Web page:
Q: I read with interest your article about how a government lien can short-circuit a short sale. I know of a similar situation but I do not know how to do the research needed to figure out what is the problem. Please tell me where to start.
The house in question was on a short sale but the real estate agent told me the contract was a mess. Later, I saw a sign in the yard that read, “For sale by owner. Make offer.” The sign was removed several days later.
Now, there is an orange sticker in the window placed by a company saying they no longer manage the property. I called the number and all they could tell me was that they were managing the property for a bank. They could not give me any information about the circumstances or the owner.
A: You should first know the difference between a short sale and a foreclosure. In a short sale, the owner of the home is trying to sell it even though he or she owes more on the home than what they can get for it. If a buyer brings an offer that is below what is owed on the home, the lender has to approve the sale, because the funds will be short the amount owed.
If a property has gone through foreclosure, the original owner of the home loses the property to the lender. The property becomes what is known as an REO property (real estate owned), that is a piece of property owned by the lender.
Somewhere in between a short sale and a foreclosure is the grey area where things get real messy. That seems to be the time you looked at this property.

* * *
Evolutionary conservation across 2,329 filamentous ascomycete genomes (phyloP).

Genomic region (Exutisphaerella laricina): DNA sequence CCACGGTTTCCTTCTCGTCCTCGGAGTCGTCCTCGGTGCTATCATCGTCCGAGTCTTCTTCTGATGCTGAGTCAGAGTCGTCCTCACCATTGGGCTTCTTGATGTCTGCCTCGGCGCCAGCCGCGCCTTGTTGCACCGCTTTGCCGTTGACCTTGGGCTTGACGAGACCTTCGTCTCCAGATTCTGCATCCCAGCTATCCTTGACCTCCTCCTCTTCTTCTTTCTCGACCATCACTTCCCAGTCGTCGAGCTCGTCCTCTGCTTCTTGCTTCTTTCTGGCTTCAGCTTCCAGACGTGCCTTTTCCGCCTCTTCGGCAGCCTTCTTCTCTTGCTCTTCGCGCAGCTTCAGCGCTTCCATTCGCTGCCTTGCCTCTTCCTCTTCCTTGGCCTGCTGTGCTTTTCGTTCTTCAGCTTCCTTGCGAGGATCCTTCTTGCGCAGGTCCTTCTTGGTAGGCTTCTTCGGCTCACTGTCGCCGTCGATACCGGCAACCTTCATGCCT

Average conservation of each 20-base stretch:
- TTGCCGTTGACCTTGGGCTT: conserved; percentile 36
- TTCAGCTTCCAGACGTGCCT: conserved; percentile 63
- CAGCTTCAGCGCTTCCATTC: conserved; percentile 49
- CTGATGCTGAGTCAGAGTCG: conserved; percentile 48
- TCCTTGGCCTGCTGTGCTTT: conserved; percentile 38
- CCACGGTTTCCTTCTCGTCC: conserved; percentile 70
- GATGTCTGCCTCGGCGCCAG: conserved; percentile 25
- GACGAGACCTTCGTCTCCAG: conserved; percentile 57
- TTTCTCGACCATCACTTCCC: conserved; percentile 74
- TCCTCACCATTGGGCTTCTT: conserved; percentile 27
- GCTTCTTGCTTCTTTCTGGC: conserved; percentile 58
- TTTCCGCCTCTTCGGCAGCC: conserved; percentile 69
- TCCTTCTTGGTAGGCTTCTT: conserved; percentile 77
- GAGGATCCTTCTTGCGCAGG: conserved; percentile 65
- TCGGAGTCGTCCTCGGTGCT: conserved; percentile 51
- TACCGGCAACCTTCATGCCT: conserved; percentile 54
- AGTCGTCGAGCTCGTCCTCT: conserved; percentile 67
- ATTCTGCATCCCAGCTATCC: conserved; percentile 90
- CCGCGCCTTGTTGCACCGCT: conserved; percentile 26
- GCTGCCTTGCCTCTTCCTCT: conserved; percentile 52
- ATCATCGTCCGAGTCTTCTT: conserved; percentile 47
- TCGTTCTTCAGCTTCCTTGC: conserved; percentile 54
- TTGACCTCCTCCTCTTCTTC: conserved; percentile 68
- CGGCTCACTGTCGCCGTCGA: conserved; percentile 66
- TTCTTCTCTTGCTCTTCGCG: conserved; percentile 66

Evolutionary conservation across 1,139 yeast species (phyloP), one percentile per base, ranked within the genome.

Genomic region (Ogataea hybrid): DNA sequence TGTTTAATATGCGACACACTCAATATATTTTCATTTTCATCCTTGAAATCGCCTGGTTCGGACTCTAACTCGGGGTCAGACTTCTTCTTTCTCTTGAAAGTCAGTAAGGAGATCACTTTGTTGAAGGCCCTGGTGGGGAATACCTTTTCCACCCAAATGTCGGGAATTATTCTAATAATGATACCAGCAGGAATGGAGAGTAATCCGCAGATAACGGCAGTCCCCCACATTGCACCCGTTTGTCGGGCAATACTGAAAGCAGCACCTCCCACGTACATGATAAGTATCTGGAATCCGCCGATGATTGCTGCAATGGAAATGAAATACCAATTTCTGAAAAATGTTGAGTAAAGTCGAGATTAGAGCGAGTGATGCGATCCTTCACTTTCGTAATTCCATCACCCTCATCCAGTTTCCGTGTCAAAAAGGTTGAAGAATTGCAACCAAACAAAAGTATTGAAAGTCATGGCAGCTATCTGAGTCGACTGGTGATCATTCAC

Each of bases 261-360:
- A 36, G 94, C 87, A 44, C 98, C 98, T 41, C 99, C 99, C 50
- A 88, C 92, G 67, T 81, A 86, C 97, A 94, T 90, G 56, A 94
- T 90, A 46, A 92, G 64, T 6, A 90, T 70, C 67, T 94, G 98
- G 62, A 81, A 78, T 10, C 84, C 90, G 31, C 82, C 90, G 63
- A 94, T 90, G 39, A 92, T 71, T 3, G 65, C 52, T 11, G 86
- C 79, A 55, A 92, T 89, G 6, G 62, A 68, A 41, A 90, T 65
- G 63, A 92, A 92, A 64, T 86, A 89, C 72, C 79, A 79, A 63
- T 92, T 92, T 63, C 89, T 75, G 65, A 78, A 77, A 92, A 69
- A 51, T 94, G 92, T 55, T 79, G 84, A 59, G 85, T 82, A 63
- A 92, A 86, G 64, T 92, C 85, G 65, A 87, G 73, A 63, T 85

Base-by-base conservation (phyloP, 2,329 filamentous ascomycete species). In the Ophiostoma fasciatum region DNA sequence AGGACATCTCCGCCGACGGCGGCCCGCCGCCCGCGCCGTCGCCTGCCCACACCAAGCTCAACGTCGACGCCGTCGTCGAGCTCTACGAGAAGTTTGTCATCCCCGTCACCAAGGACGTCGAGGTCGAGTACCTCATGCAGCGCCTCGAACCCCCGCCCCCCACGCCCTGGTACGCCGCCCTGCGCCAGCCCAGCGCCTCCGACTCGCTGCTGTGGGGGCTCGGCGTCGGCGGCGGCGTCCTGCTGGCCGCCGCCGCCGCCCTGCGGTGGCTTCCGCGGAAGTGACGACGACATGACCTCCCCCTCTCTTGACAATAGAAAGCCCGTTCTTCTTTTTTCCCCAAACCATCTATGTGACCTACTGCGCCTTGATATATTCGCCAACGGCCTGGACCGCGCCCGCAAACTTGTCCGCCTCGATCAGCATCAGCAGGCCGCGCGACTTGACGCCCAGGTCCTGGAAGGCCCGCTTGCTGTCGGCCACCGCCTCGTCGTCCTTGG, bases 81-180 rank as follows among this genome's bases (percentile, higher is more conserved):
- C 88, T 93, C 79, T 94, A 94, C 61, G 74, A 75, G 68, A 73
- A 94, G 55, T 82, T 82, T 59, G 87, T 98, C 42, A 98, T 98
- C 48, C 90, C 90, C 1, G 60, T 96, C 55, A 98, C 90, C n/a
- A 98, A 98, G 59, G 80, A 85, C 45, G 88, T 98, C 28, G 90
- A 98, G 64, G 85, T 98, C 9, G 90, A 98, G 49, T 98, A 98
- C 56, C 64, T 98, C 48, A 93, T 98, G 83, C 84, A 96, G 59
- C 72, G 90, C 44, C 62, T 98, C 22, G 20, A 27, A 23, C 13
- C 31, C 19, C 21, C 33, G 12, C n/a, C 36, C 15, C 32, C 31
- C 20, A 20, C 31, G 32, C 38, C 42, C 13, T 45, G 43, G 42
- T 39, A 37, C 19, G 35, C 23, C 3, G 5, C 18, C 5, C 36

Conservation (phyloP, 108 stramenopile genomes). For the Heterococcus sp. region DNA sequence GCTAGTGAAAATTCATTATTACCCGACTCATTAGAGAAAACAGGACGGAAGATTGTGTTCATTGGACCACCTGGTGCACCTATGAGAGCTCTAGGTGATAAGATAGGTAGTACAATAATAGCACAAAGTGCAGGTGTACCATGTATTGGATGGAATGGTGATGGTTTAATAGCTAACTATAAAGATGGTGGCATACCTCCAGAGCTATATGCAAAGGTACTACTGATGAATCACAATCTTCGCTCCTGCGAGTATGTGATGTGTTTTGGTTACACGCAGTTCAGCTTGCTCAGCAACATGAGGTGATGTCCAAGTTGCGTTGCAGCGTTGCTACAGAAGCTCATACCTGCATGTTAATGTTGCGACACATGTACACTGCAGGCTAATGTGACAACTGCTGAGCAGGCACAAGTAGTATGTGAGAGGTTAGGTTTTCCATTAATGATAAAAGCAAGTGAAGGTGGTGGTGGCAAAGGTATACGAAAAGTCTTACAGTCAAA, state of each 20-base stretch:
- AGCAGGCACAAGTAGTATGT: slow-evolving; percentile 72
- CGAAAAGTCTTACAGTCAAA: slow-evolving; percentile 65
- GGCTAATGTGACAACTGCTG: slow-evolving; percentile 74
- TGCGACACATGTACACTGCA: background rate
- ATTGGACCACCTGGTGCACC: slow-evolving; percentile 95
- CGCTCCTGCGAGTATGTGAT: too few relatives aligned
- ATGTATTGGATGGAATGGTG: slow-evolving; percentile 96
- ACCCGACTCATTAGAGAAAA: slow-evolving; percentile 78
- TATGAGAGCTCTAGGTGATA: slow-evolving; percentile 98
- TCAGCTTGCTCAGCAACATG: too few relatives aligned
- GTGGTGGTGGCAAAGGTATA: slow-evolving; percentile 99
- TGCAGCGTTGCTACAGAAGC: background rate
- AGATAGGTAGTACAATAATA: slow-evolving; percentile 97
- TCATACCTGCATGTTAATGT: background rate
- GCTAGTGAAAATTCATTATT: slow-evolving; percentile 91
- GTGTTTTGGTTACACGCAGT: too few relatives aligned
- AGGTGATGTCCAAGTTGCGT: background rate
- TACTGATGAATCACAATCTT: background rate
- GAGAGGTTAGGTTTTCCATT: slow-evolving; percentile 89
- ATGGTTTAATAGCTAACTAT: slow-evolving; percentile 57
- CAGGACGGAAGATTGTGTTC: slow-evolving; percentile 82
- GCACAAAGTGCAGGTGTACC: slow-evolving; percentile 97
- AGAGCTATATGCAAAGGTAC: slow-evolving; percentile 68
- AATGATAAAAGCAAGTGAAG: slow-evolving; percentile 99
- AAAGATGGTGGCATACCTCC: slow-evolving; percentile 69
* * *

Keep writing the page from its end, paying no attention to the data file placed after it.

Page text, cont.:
The seller was probably unable to find a buyer for the property or was unable to convince the lender to agree to the short sale and the property proceeded into foreclosure. At this point, the seller might have given up and abandoned the property. The lender might have hired a company to take care of the property during the foreclosure proceedings and now the lender controls the property and may soon list it for sale.
Having said all that, the broker that told you the “contract” was a mess could have been referring to the short sale process and the inability to get the lender to agree to a short sale.
But in some cases, the owner of the home has fallen behind not only on his or her payments to one or more lenders, but has failed to pay property taxes, water bills, contractors for work performed on the home and may have even been sued by other creditors that have placed liens on the home. With all that going on, you could see how a real estate agent might say it’s a mess.
If you’re interested in the property, you might inquire with a real estate broker if the property has been listed for sale by the bank. If it has, you can start negotiating for the purchase of the home. If you can’t find listing information for the property, it may be that the bank (if it is the bank) has yet to list the property for sale or that the foreclosure process is still in the works.
If you are a bit savvy, you might be able to find information about the foreclosure process from the clerk of the court in the county in which the property is located.
Some counties around the country have put their court records on the Internet and you may be able to do some key online research about the property. However, if the information is not online, you might have to go to the courthouse and do the research in person.
If you decide to research the liens attached to the property yourself and have never done that before, you might get a helpful person at the courthouse to help you out. Otherwise, you should consult with an experienced real estate attorney who can help you perform your research as well as represent your interests in this transaction.